Dark Matter The False Dichotomy

A twitter conversation is as good a reason for a blog post. One of the very interesting conversations we’ve had recently has been around reach.

I made the following statement:

Looking back at my content, the fact that I never blogged about any of the topics I presented on in the last few years screams of cognitive dissonance.

The ever insightful Christos Matskas, which I’ve had the privilege of spending a bit of time with in Tel Aviv and London, tweeted something very interesting to me, probably in between two planes.

Reach is key when sharing ideas, both because you want ideas you believe are good to spread, and because you want to challenge your view of the world with the cumulated experience of a peer review.

To maximize the engagement with people I can reach, I decided that each of my post would be advertised on all my social media properties: facebook, linkedin, twitter and conference attendees.

Each of those mediums have different audiences. I usually hover around 80 people in my talks, and they are influential to their communities, as they are attending conferences. They don’t represent all the other people that I engage with. Twitter is a larger such circle, full of people I admire and respect. All the same, it can sometimes be an echo chamber. Facebook is my closer friends and people I’ve actually met, and linkedin is whatever community bothers wanting to follow me.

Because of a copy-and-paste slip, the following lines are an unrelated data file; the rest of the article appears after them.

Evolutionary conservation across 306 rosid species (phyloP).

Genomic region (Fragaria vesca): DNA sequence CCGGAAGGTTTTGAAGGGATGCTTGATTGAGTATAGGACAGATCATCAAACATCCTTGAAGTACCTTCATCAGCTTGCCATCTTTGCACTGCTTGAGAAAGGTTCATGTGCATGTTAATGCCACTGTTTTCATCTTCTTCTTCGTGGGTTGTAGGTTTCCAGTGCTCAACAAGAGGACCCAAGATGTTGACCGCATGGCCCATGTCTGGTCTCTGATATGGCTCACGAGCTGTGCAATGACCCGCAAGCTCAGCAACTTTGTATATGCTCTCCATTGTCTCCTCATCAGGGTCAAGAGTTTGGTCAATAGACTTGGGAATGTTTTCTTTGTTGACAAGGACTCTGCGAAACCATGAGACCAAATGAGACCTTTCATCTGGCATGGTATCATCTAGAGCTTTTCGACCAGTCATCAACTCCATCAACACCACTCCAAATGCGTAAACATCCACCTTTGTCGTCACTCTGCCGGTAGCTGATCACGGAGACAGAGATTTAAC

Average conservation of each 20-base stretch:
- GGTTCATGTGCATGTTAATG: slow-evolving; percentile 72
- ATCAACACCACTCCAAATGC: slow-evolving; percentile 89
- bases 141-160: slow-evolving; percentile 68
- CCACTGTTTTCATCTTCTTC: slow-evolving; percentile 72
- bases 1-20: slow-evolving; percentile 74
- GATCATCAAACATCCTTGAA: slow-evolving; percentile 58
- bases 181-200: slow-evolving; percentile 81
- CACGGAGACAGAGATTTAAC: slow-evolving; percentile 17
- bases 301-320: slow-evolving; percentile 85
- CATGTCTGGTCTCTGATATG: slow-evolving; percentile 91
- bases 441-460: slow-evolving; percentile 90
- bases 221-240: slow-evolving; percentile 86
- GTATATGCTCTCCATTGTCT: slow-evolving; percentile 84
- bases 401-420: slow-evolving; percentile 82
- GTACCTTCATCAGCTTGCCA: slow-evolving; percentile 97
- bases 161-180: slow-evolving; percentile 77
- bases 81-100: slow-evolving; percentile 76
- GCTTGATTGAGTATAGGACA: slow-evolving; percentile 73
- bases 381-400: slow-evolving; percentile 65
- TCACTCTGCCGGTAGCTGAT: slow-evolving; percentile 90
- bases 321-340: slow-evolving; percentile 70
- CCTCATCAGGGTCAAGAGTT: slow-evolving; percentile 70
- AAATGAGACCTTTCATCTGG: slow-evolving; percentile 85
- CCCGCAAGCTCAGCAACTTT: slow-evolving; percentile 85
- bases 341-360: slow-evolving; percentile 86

Combining all those communities on subjects I talk bout ensures the maximum reach for the ideas I try to communicate to people.

Dan Barua, which I’ve also been blessed with meeting a few times in London, replied about dark matter developers.

For those that maybe were not born back then, Dark Matter developers is a term probably introduced in our communities by Scott Hanselman.

I do have a fundamental issue with the naming. It assumes that there is the visible and the invisible, the wimp and the enlightened, with a clear distinction between them and us.

Ian Cooper told me many times, and I may be paraphrasing wrongly, that you are not always aware of the impact you have on people. It’s both a humbling and an empowering experience, but one that takes time to accept, integrate and leverage.